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HomeMedicare Dispatch → Post-acute care: Medicare Advantage vs. traditional Medicare

Post-acute care: Medicare Advantage vs. traditional Medicare Print E-mail
Written by Austin Frakt | The Incidental Economist   
Saturday, 20 May 2017 10:46

From a public spending point of view, post-acute care is particularly problematic. Most of Medicare's geographic spending variation is due to this type of care. Part of the story is that Medicare pays for post-acute care in several different ways, with different implications for efficiency.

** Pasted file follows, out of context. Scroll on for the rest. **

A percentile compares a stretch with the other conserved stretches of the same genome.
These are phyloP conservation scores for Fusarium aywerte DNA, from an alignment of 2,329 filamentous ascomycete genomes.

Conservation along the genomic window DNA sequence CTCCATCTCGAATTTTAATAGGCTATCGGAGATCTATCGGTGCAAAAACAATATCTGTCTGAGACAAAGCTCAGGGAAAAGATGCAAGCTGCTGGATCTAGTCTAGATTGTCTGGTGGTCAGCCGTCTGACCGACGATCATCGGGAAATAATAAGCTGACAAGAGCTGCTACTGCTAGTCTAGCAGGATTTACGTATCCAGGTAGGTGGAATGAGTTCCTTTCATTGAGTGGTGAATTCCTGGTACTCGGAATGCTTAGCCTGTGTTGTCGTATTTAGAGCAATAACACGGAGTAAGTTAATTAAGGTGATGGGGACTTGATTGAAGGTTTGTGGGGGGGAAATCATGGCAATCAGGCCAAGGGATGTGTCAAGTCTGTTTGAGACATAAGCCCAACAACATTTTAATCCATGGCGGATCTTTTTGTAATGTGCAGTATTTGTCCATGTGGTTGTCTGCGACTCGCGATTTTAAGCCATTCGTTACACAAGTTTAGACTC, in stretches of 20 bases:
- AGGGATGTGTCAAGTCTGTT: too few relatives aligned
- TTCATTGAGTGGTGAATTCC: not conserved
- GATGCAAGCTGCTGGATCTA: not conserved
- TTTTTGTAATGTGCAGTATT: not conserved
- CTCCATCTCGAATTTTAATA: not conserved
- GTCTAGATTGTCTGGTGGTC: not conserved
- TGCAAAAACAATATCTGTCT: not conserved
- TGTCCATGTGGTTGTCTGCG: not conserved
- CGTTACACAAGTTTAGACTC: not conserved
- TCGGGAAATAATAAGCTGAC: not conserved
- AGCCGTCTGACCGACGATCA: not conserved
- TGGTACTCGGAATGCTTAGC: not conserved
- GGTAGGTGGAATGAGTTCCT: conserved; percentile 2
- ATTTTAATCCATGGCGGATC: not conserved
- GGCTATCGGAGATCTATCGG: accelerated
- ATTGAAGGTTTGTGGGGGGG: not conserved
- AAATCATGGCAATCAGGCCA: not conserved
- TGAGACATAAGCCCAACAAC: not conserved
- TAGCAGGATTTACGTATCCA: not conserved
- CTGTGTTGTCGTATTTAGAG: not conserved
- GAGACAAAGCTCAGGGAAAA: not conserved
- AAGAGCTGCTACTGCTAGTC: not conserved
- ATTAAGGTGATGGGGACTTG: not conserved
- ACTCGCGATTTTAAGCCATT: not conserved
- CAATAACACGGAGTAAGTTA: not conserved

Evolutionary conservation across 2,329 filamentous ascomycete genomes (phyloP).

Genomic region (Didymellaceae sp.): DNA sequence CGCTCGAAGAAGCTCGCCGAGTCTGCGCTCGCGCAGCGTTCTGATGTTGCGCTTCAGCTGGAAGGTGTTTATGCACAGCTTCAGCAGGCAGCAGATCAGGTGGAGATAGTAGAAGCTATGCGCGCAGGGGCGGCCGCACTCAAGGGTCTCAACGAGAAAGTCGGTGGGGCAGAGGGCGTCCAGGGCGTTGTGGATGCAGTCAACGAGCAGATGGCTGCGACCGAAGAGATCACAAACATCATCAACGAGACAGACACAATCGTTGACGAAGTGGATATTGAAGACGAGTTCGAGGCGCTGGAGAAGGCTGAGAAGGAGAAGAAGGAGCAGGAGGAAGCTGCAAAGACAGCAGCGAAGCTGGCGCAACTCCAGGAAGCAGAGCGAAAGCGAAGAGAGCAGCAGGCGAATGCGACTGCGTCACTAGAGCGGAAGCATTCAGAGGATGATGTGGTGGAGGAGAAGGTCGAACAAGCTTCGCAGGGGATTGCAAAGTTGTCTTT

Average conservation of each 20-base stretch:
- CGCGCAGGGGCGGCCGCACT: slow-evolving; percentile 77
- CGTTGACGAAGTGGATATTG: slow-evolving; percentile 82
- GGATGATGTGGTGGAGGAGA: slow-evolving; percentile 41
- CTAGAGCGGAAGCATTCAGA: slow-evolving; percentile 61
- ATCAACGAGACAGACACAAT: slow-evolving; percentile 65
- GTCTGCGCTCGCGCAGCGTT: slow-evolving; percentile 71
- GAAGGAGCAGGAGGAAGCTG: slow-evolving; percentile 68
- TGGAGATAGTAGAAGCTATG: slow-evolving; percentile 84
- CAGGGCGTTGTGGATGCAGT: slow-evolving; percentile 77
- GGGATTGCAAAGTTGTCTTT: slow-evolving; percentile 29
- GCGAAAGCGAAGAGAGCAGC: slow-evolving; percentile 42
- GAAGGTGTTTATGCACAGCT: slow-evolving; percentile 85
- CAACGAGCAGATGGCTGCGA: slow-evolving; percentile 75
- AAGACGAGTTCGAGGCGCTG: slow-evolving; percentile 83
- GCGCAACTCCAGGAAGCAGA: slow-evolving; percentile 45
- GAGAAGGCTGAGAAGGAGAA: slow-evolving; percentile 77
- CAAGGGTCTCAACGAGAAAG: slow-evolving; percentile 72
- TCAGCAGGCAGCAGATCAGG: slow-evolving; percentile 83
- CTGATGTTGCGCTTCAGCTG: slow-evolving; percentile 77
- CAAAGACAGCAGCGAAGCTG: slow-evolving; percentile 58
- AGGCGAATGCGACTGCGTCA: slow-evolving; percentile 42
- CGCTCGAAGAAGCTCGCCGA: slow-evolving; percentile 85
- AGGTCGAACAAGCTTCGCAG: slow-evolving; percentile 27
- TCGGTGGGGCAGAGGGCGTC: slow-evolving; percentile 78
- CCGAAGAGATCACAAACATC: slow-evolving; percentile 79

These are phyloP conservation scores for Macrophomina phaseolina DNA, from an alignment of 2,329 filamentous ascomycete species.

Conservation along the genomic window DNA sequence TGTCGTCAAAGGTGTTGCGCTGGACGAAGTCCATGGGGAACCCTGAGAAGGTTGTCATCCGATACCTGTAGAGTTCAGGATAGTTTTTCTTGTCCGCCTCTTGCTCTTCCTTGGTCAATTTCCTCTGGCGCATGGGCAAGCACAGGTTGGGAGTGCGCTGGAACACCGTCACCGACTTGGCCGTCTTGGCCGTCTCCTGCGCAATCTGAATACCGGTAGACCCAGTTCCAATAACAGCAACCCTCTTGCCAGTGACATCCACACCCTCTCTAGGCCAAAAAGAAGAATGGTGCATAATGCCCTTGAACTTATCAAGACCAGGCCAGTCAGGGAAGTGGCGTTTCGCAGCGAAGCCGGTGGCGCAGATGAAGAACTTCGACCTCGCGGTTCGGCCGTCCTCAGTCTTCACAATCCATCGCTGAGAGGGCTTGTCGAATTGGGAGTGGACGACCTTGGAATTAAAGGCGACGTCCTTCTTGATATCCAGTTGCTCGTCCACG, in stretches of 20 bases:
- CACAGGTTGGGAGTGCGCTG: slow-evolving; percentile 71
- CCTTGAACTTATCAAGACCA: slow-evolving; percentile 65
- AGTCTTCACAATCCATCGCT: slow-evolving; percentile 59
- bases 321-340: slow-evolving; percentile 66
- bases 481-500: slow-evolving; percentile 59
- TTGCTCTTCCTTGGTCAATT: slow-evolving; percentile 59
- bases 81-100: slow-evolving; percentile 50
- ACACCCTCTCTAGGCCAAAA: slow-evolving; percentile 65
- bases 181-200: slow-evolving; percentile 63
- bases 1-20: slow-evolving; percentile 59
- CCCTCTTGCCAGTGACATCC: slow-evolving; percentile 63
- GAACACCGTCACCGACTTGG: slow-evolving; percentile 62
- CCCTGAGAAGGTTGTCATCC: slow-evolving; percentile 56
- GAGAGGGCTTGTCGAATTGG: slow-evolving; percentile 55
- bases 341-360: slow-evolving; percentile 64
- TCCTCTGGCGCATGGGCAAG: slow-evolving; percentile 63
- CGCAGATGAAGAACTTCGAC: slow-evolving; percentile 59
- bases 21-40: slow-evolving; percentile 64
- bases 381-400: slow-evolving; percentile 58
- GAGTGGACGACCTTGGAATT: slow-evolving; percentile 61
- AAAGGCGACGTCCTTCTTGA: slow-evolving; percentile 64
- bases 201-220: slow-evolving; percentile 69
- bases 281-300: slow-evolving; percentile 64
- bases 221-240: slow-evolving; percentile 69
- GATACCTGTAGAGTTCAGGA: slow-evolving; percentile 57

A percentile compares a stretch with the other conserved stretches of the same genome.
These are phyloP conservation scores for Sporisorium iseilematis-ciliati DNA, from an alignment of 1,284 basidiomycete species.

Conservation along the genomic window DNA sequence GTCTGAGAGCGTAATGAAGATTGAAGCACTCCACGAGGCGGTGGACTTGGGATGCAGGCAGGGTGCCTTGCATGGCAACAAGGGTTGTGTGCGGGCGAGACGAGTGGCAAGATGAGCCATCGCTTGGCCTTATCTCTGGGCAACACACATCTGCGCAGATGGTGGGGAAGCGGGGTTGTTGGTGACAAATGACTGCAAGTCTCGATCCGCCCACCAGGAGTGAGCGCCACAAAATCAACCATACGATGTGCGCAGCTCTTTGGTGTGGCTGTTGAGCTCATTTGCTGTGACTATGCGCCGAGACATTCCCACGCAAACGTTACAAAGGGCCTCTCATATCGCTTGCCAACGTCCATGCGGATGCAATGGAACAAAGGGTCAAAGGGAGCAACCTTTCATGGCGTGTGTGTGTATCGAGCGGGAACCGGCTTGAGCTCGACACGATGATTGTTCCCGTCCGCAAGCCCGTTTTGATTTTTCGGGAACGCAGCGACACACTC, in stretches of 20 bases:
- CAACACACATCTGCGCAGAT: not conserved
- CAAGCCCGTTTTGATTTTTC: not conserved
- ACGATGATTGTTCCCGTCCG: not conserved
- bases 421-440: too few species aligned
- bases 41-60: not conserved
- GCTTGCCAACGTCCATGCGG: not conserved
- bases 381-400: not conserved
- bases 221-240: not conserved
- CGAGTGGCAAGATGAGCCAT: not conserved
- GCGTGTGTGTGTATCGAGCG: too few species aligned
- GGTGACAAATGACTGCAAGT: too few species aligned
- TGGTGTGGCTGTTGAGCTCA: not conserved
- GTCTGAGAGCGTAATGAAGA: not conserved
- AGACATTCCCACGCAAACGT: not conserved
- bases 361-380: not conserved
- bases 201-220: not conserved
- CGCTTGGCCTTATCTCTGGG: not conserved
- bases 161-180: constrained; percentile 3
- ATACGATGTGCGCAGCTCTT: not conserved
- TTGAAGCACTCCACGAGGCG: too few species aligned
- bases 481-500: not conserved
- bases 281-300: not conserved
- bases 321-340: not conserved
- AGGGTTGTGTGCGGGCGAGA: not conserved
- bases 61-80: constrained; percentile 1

For example, traditional Medicare (TM) - which spends ten percent of its total on post-acute care - pays skilled nursing facilities per diem rates but inpatient rehabilitation facilities a single payment per discharge. Post-acute care is also available through Medicare Advantage (MA), which operates under a global, per-enrollee, payment. Unlike TM, MA plans establish networks, may require prior authorization for post-acute care, and can charge more in cost-sharing for post-acute care than TM does.

These different payment models offer different incentives that may affect who receives care, in what setting, and for how long. In Health Affairs, Peter Huckfeldt, José Escarce, Brendan Rabideau, Pinar Karaca-Mandic, and Neeraj Sood assessed some of the consequences of those incentives.

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Last Updated on Friday, 16 June 2017 17:41
 


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